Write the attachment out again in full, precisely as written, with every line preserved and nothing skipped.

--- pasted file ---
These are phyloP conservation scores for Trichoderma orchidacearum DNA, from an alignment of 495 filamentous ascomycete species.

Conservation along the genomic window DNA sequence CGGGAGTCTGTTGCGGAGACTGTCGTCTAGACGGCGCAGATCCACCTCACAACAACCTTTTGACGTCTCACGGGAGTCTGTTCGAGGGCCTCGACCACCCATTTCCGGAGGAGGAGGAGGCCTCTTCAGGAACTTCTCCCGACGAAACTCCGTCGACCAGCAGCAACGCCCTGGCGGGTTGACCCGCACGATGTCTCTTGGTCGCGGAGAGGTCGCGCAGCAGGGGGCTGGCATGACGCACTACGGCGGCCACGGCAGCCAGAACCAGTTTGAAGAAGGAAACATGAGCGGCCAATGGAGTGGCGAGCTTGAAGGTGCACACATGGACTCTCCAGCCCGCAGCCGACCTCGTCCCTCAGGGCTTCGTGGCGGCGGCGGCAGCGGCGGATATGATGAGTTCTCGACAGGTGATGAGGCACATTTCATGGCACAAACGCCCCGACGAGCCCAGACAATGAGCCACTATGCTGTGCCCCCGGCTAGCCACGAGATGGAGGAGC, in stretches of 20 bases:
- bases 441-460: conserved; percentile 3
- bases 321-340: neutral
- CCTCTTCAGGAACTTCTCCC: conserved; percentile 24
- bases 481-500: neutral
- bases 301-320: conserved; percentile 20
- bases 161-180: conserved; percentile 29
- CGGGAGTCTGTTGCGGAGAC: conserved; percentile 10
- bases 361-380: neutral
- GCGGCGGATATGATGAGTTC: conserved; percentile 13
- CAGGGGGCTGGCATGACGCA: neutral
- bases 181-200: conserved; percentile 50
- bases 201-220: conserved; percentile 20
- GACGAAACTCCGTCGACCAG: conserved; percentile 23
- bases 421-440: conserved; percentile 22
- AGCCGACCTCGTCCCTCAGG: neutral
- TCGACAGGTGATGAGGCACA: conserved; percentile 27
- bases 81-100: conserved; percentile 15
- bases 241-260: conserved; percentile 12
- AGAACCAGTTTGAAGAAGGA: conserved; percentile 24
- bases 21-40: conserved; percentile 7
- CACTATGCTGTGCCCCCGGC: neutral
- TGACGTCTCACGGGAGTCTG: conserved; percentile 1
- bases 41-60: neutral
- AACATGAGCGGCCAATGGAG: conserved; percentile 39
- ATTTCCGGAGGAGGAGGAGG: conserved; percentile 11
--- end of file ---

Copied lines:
These are phyloP conservation scores for Trichoderma orchidacearum DNA, from an alignment of 495 filamentous ascomycete species.

Conservation along the genomic window DNA sequence CGGGAGTCTGTTGCGGAGACTGTCGTCTAGACGGCGCAGATCCACCTCACAACAACCTTTTGACGTCTCACGGGAGTCTGTTCGAGGGCCTCGACCACCCATTTCCGGAGGAGGAGGAGGCCTCTTCAGGAACTTCTCCCGACGAAACTCCGTCGACCAGCAGCAACGCCCTGGCGGGTTGACCCGCACGATGTCTCTTGGTCGCGGAGAGGTCGCGCAGCAGGGGGCTGGCATGACGCACTACGGCGGCCACGGCAGCCAGAACCAGTTTGAAGAAGGAAACATGAGCGGCCAATGGAGTGGCGAGCTTGAAGGTGCACACATGGACTCTCCAGCCCGCAGCCGACCTCGTCCCTCAGGGCTTCGTGGCGGCGGCGGCAGCGGCGGATATGATGAGTTCTCGACAGGTGATGAGGCACATTTCATGGCACAAACGCCCCGACGAGCCCAGACAATGAGCCACTATGCTGTGCCCCCGGCTAGCCACGAGATGGAGGAGC, in stretches of 20 bases:
- bases 441-460: conserved; percentile 3
- bases 321-340: neutral
- CCTCTTCAGGAACTTCTCCC: conserved; percentile 24
- bases 481-500: neutral
- bases 301-320: conserved; percentile 20
- bases 161-180: conserved; percentile 29
- CGGGAGTCTGTTGCGGAGAC: conserved; percentile 10
- bases 361-380: neutral
- GCGGCGGATATGATGAGTTC: conserved; percentile 13
- CAGGGGGCTGGCATGACGCA: neutral
- bases 181-200: conserved; percentile 50
- bases 201-220: conserved; percentile 20
- GACGAAACTCCGTCGACCAG: conserved; percentile 23
- bases 421-440: conserved; percentile 22
- AGCCGACCTCGTCCCTCAGG: neutral
- TCGACAGGTGATGAGGCACA: conserved; percentile 27
- bases 81-100: conserved; percentile 15
- bases 241-260: conserved; percentile 12
- AGAACCAGTTTGAAGAAGGA: conserved; percentile 24
- bases 21-40: conserved; percentile 7
- CACTATGCTGTGCCCCCGGC: neutral
- TGACGTCTCACGGGAGTCTG: conserved; percentile 1
- bases 41-60: neutral
- AACATGAGCGGCCAATGGAG: conserved; percentile 39
- ATTTCCGGAGGAGGAGGAGG: conserved; percentile 11